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chronic disease

Canadian Diabetes Association president and CEO Michael Cloutier says public investments in primary and secondary prevention initiatives are money well spent. “The evidence shows that an upfront investment more than pays for itself down the road.”

Dr. John Haggie is a strong proponent of the adage "an ounce of prevention is worth a pound of cure."

As a surgeon practising in Gander, Nfld., he has first-hand experience with serious medical conditions that could be prevented with early intervention.

Among his examples, Dr. Haggie points to a patient who is about to lose her leg due to complications of type 2 diabetes. "This outcome could have been avoided at any number of points," he says. "Better childhood nutrition and fitness could have prevented the obesity that led to the development of this woman's diabetes. Better drug coverage could have improved her blood glucose management. Even something as simple as having her feet checked by a nurse, which costs about $20, could have saved this woman's leg and tens of thousands of dollars to the health care system."

As president of the Canadian Medical Association, Dr. Haggie is promoting a transformation of the health care system that will focus on illness prevention and health promotion. "The current acute disease model of health care is 20 years out of date. Today, the biggest burden on the system comes from largely preventable chronic diseases and their complications," he says, noting part of the challenge in promoting health is that many highly effective interventions are based in the community, not in hospital or doctors' offices (for example, programs to encourage youth fitness and smoking cessation initiatives). As a result, they are not funded by medicare.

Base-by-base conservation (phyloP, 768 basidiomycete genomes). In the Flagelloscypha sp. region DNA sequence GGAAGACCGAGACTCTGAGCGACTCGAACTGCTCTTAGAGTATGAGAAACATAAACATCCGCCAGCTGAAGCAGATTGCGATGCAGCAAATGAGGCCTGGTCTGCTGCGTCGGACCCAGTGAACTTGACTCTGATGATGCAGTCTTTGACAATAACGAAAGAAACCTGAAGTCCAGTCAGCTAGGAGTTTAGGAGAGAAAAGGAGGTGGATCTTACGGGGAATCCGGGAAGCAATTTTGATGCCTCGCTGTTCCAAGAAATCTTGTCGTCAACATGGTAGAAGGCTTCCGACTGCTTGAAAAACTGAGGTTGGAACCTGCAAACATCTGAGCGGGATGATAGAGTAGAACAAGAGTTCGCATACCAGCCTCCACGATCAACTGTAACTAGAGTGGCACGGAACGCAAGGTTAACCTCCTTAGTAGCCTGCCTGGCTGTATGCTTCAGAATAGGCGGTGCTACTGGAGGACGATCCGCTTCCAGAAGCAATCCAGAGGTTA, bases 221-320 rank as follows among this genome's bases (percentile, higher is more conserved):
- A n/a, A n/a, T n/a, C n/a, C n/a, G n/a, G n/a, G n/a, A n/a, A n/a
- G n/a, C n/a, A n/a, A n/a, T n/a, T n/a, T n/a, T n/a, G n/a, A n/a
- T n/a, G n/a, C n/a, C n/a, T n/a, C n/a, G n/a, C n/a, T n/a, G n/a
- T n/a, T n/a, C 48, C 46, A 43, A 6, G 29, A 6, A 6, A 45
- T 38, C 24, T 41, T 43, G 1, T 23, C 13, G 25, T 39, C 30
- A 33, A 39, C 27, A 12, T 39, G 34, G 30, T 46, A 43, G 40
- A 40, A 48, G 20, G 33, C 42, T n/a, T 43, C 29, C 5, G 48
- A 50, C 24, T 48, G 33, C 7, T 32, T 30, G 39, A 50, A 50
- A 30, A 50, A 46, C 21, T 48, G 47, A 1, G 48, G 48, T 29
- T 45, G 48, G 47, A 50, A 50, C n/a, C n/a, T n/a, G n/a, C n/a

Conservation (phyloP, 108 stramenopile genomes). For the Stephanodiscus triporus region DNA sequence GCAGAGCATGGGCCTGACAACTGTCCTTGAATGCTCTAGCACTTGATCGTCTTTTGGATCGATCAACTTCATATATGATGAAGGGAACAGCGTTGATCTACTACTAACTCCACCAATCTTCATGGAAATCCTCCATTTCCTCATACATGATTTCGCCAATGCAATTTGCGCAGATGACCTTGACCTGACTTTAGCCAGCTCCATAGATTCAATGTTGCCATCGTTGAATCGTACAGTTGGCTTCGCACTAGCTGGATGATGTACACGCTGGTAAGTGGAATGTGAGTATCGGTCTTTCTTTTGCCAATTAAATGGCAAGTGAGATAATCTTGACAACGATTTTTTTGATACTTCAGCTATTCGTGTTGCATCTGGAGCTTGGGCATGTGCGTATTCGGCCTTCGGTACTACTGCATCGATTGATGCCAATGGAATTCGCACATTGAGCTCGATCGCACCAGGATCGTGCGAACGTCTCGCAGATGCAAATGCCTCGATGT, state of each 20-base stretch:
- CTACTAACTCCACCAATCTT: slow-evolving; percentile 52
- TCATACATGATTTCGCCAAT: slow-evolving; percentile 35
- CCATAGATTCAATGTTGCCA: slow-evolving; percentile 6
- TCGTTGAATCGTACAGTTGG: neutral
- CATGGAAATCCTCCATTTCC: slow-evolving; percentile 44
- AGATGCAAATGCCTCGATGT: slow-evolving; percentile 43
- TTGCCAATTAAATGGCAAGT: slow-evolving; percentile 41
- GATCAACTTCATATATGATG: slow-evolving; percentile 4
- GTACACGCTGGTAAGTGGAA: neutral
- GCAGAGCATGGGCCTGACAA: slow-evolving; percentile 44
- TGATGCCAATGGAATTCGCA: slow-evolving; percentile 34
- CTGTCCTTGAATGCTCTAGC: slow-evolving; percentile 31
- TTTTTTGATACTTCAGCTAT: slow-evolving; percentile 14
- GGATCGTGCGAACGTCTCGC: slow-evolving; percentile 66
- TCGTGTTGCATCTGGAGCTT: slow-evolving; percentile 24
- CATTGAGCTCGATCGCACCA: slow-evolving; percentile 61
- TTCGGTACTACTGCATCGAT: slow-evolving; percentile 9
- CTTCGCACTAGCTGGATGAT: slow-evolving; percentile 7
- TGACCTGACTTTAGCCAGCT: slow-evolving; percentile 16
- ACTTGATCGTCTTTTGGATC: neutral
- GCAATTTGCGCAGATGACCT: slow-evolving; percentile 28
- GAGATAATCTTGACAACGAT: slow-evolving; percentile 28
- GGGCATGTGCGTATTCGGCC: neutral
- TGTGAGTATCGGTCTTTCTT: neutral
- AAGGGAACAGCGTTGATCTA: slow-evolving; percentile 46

"We have to convince the government to invest in primary and secondary prevention initiatives. The evidence shows that an upfront investment more than pays for itself down the road," says Michael Cloutier, president and chief executive officer of the Canadian Diabetes Association. He notes that just a two per cent reduction in diabetes prevalence rates would result in a nine per cent reduction in direct health care costs.

Unfortunately, the tools and medications that promote health are not accessible to all Canadians. Almost two-thirds of people with diabetes report that they cannot afford to comply with their prescribed therapy to effectively manage their disease. "A lot of people have to choose between paying for their rent or for their medications. Many more – especially those in remote and lower income communities – cannot afford healthy food. The result is more diabetes-related complications, poorer quality of life for these individuals and an increasing strain on our health care system," says Mr. Cloutier. "We need to create a standard of care for chronic disease management across Canada."

The Canadian Medical Association is advocating for co-ordinated investments in health promotion and disease prevention that will eliminate these gaps.

"There is no reason why we can't do that. By emphasizing health promotion now, we will see results by 2020."


Poll shows Canadians need to wake up to chronic disease truths

According to poll results reported in the 2011 Heart & Stroke Foundation Report on Canadians' Health, nine out of 10 Canadians are jeopardizing the quality and length of their lives. The foundation found that many Canadians are in denial about their risk factors for heart disease such as being overweight and being physically inactive − risk factors they can manage and control.

While the poll results indicate 90% of Canadians rate themselves as healthy, the reality is:

9/10 Canadians have at least one risk factor for heart disease and stroke.

Approx. 50% of Canadians don't meet the physical activity and healthy eating recommendations.